Parents will stop at nothing to get their kids into a prestigious school

Ron Charles

THE WASHINGTON POST – When we lived in St Louis in the United States (US), my wife briefly worked at the most exclusive grade school, and I worked at the most exclusive high school.

We were labourers on that gold-plated assembly line leading to Cambridge, and we learnt that the anxiety of wealthy parents cannot be exaggerated: Being admitted to the right grade school is key to being admitted to the right high school, which is key to being admitted to an Ivy League college, which is the only guarantee of happiness and success. One poor mark in second grade on a diorama about the pilgrims could derail a whole life.

That mad obsession with securing the great chain of privilege has led to a culture in which children strategise their charity work for maximum résumé presentation, and trilingual sophomores compete for internships on cancer research at the National Institutes of Health. The Wall Street Journal reports that well-heeled families take SAT tutors along with them on vacation at more than USD500 an hour.

Any number of wise people have tried to talk some sense into these stressed parents and their children. Almost 20 years ago, Josiah Bunting, the former headmaster of the Lawrenceville School in New Jersey, published a terrifying novel called All Loves Excelling about a smart young woman so desperate to get into Dartmouth that she works herself to death.

In 2015, New York Times columnist Frank Bruni published Where You Go Is Not Who You’ll Be: An Antidote to the College Admissions Mania. And witty writers such as Susan Coll and Amy Poeppel have helped create a small subgenre of academic satire about our admissions insanity.

But life has a funny way of outstripping our grimmest warnings or most absurd parodies. (See: US President Donald Trump.) This March, the FBI revealed Operation Varsity Blues, a massive investigation into the largest-ever college admissions scam.

The bureau accused a group of wealthy parents – including Felicity Huffman and Lori Loughlin – of cheating, lying and bribing to get their kids into exclusive schools.

You’ve heard the delicious details: A highly paid advisor allegedly concocted a learning disability so that a child could get extended time on a test. Another is said to have skipped that step and just hired brainy subs to take tests for clients’ children. In the most outrageous instance, applicants’ heads were apparently photoshopped onto the bodies of athletes in hopes of impressing admissions officials.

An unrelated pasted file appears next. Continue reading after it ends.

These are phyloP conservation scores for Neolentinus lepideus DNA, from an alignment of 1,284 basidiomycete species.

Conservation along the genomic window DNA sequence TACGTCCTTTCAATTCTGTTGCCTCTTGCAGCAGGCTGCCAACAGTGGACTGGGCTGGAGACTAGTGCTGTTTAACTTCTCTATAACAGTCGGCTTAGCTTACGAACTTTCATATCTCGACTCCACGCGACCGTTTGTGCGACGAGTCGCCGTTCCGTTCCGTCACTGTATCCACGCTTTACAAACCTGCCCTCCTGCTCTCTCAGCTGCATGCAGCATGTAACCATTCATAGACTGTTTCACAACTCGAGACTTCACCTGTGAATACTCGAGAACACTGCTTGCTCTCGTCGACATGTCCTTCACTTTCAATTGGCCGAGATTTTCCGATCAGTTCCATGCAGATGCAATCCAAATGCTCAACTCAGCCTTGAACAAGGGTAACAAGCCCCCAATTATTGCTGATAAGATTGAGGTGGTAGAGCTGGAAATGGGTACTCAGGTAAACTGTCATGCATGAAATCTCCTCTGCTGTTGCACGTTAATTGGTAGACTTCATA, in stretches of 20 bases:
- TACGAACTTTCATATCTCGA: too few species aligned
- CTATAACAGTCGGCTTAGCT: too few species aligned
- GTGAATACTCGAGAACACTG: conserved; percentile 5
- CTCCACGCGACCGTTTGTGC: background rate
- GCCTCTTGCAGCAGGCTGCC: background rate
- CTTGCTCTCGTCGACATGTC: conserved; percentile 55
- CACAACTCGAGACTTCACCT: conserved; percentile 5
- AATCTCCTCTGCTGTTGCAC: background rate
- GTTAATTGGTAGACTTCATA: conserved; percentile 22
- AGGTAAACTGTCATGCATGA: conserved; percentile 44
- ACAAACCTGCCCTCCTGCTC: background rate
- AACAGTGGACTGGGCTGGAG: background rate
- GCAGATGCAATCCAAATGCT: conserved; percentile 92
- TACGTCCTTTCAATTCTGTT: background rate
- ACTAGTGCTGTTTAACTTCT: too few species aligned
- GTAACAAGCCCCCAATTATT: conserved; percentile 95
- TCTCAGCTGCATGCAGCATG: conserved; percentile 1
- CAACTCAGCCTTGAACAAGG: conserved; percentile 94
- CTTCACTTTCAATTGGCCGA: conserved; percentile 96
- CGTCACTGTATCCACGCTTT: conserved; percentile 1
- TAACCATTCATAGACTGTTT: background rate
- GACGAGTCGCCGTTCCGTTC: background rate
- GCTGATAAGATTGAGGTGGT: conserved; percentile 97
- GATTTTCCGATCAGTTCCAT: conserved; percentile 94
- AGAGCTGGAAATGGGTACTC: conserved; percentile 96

Now, four months after that sensational news story, comes this hefty novel by Bruce Holsinger about a group of wealthy parents who cheat, lie and bribe to get their kids into an exclusive school.

One wants to say that The Gifted School is preternaturally timely, but it feels, instead, like a faint imitation: a story “dripped” from the headlines.

And even if current events didn’t overshadow The Gifted School, the novel’s opening would still feel weighed down by its desultory pace. Many chapters of exposition are devoted to introducing a large cast of characters in four families who live in a tony Colorado town with all the right progressive attitudes (think Boulder).

The four mothers met years ago and have maintained a close bond through the usual challenges of infidelity, illness, divorce and widowhood. As the novel opens, their assorted children, mostly around 11 years old, are smart and articulate. What could possibly disrupt such an idyllic set of friends?

Behold: Crystal Academy, “a new public magnet school for exceptional learners”. Suddenly, these people who have supported one another for years find themselves competing for a limited number of precious slots, and they all know it’s a zero-sum game. Everyone acknowledges that the public school system is great, but that’s beside the point: Crystal Academy is “exclusive”, and nothing is more desirable than something our friends and neighbours can’t have.

The admission committee is looking for “a diverse community of exceptional learners united by a fierce desire to push the boundaries of learning to transform themselves and the world around them”. Well, “fierce desire” is in no short supply here. Soon, the community is tearing itself apart.

Although The Gifted School starts too slowly, once the story gets moving, it builds impressive momentum. Social ambition exercises a narcotic effect on these otherwise considerate adults. After all, the students at Crystal Academy “will be Rhodes scholars and Supreme Court clerks. They’ll be international thought leaders”. What wouldn’t you do to ensure all that for your own brilliant child?

There’s plenty of wry humour in Holsinger’s portrayal of this dysfunction, especially the moral gymnastics that liberal parents perform to preserve the purity of their ideals.